With the recent massive data breaches, Congress, regulators and others in public policy roles are considering not just the safety of personal financial information, but also who owns that data and how can it be accessed and used commercially. Politico’s article on the topic discusses the various parties in Washington that are involved and what is at stake:
Yes, it’s your money. But the data, from savings balances to your history of car payments, belong to whatever institution holds the account. And just who has the rights to see that data has become a pitched battle, with Washington as a front.
There’s a consumer-rights angle, with public-interest advocates and politicians such as Sen. Elizabeth Warren (D-Mass.) weighing in for stronger consumer protections. But as is typical in Washington, the battle is really between two sectors of the financial industry.
What they’re arguing over is a vast trove of information on Americans’ cash flows. The average American household has several financial accounts – not just checking and savings, but credit cards, retirement savings and loans. And the recent Equifax hack, in which the credit-reporting company revealed that a whopping 145.5 million Americans might have had their information hacked, revealed just how widely our data can spread across the landscape – and just how little control we have over where it goes.
It appears that directionally, the U.S. is headed down the path of creating its own version of the EU’s PSD2 where your data is up for grabs by anyone certified to have access:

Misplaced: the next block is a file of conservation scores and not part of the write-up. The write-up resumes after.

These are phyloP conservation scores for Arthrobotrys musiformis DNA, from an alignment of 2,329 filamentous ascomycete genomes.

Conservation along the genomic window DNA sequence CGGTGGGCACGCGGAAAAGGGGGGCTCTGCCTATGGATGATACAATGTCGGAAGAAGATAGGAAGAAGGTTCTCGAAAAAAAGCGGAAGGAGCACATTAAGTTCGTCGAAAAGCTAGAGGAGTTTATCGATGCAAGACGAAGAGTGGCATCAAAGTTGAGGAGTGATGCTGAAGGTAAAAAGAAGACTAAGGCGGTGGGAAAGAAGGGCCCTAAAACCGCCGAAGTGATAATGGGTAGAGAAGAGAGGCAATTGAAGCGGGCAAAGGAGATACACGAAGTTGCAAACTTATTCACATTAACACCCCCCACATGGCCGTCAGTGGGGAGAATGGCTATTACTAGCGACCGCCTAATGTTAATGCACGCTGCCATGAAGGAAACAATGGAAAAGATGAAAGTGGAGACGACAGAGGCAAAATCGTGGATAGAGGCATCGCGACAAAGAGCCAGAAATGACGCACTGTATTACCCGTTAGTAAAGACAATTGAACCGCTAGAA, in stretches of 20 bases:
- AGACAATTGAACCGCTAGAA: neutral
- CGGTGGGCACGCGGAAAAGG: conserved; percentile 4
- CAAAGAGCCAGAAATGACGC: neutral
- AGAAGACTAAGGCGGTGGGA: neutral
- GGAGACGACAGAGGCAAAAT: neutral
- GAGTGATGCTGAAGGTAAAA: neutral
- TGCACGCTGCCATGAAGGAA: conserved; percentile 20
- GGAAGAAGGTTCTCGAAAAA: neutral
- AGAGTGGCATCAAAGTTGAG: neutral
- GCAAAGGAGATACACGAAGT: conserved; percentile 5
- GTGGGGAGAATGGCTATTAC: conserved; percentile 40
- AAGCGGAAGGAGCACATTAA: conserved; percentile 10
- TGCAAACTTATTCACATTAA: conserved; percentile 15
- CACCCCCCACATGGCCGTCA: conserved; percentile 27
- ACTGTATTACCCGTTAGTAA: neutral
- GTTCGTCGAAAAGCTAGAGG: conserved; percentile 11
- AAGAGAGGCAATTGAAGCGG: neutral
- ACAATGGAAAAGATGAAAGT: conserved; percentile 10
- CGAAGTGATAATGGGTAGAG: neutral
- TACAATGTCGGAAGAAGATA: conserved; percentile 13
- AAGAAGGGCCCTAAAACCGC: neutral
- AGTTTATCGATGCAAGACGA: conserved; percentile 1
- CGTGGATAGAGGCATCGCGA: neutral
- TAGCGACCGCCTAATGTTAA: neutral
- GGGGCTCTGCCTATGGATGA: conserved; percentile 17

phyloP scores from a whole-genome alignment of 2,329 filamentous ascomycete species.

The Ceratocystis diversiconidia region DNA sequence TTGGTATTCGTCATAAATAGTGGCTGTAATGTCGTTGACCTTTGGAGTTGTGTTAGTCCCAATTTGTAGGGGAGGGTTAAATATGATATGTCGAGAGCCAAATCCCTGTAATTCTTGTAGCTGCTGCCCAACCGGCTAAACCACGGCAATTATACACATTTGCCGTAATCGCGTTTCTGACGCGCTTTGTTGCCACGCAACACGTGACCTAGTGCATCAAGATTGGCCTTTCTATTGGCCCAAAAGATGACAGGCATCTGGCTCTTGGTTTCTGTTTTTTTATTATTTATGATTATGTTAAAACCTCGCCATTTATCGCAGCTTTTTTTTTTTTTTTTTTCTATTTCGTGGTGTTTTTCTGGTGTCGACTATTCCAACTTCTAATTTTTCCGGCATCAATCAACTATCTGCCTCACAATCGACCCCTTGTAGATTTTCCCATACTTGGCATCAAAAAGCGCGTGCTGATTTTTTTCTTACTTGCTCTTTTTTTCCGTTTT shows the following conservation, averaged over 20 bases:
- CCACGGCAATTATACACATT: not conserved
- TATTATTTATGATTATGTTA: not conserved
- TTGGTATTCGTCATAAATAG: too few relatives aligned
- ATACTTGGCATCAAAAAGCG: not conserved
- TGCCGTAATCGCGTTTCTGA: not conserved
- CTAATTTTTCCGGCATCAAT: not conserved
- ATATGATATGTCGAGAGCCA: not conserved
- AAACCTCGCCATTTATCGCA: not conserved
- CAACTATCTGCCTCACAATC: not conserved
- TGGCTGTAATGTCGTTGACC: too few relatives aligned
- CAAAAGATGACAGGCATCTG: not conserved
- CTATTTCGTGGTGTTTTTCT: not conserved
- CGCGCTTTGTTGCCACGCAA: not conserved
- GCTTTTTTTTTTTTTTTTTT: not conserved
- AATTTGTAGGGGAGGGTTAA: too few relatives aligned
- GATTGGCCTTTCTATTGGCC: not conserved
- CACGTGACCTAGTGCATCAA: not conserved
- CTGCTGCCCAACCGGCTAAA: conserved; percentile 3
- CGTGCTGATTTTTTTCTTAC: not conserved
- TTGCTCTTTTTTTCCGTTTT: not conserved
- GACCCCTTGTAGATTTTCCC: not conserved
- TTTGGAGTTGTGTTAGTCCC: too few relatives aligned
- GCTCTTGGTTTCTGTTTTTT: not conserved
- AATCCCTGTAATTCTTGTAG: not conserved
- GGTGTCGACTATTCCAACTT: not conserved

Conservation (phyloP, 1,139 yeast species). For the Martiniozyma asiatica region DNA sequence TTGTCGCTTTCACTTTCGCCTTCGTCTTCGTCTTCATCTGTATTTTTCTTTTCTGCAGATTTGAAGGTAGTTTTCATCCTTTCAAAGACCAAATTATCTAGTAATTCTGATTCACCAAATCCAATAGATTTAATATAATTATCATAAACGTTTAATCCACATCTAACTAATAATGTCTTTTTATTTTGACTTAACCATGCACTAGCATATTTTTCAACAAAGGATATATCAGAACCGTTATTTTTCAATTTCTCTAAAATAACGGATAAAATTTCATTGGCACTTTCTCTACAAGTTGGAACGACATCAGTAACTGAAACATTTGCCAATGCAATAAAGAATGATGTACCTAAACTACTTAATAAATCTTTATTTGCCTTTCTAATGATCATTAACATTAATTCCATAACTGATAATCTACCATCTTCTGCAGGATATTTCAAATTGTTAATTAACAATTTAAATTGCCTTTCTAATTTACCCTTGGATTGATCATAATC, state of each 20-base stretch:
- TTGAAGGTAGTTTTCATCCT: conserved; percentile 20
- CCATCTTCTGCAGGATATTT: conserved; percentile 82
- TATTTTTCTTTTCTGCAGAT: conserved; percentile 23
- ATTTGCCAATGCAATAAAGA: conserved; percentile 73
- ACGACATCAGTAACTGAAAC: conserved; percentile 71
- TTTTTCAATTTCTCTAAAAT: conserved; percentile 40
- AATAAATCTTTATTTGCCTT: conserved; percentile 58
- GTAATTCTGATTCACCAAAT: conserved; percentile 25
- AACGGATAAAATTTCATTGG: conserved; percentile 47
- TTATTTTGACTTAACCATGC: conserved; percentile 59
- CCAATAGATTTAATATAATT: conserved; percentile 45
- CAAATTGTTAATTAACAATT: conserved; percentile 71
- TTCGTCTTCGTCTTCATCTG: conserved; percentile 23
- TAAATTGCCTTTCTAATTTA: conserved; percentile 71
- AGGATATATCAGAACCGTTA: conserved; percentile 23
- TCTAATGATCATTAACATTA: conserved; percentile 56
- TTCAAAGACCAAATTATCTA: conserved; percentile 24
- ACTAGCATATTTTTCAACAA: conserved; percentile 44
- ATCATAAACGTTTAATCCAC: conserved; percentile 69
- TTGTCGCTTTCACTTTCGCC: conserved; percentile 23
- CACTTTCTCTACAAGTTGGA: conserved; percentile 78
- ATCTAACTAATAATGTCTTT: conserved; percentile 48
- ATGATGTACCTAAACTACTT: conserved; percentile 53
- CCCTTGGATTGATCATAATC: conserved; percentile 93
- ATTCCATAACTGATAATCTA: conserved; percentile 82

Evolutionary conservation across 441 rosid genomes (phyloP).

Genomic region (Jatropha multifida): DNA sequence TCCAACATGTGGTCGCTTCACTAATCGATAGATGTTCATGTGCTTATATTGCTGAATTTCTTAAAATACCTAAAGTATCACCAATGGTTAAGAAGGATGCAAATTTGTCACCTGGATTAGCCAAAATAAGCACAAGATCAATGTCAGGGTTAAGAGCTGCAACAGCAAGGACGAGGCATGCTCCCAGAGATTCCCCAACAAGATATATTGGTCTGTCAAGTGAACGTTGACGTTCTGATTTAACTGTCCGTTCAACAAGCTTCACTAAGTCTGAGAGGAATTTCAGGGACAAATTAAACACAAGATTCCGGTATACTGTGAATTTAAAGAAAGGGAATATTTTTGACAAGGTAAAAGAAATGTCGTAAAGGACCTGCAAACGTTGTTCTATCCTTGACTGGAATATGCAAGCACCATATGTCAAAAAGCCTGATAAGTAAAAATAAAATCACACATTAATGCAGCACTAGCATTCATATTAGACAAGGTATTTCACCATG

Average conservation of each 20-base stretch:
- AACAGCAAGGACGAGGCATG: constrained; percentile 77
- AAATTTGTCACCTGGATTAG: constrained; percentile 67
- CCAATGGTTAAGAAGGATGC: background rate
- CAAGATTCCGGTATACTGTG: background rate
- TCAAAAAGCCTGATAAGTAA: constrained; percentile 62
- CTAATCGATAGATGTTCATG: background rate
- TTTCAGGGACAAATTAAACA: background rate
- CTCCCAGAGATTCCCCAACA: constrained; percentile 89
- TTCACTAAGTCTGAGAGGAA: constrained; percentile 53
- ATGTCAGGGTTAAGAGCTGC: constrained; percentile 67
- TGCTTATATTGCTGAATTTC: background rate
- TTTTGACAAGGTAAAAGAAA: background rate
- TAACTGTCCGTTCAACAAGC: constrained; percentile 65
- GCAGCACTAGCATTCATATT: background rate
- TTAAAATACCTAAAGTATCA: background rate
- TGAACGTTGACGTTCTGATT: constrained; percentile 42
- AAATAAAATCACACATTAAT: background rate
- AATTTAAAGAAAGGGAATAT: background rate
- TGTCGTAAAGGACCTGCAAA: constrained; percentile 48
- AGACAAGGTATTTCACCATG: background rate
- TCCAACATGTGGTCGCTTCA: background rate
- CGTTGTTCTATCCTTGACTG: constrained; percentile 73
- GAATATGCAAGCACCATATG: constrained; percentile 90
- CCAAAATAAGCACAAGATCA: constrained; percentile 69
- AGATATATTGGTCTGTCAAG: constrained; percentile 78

In a letter for the request for information that the CFPB completed earlier this year, CFSI laid out broad principles it hopes will become industry standard: availability of data on third-party applications in a timely and reliable manner, with permission of the customer, and sharing only the minimum data necessary. A similar model is already being tried in the European Union, where a 2015 rule that will fully phase in next year mandates that banks and other payment services providers like Venmo and PayPal grant the means for secured access, authorized by customers, for transaction history and account balances. They’re required to provide it through APIs, a form of online interface that allows for controlled sharing of information, and avoids less-secure mechanisms like scraping.
“What is happening there is something we point to as a positive,” says Brian Peters, executive director of FIN.
Many of the new financial firms and banks say they’d prefer to work out a standard on their own rather than by government mandate, and to an extent that’s already underway. JPMorgan and Wells Fargo, both of which had restricted or cut off access to account information to third-party firms, have started to reach individual deals. JPMorgan announced an agreement with Mint, which software firm Intuit owns, and for access to JPMorgan accounts for its applications like QuickBooks and TurboTax. Wells Fargo announced a similar deal with Xero, a New Zealand company that provides accounting software for businesses. But the consumer advocate Mierzwinski is skeptical of industry-driven approaches: If companies set the standard themselves, he says, it “will ultimately prove to be the least common denominator.”
Overview by Sarah Grotta, Director, Debit Advisory Service at Mercator Advisory Group
Read the full story here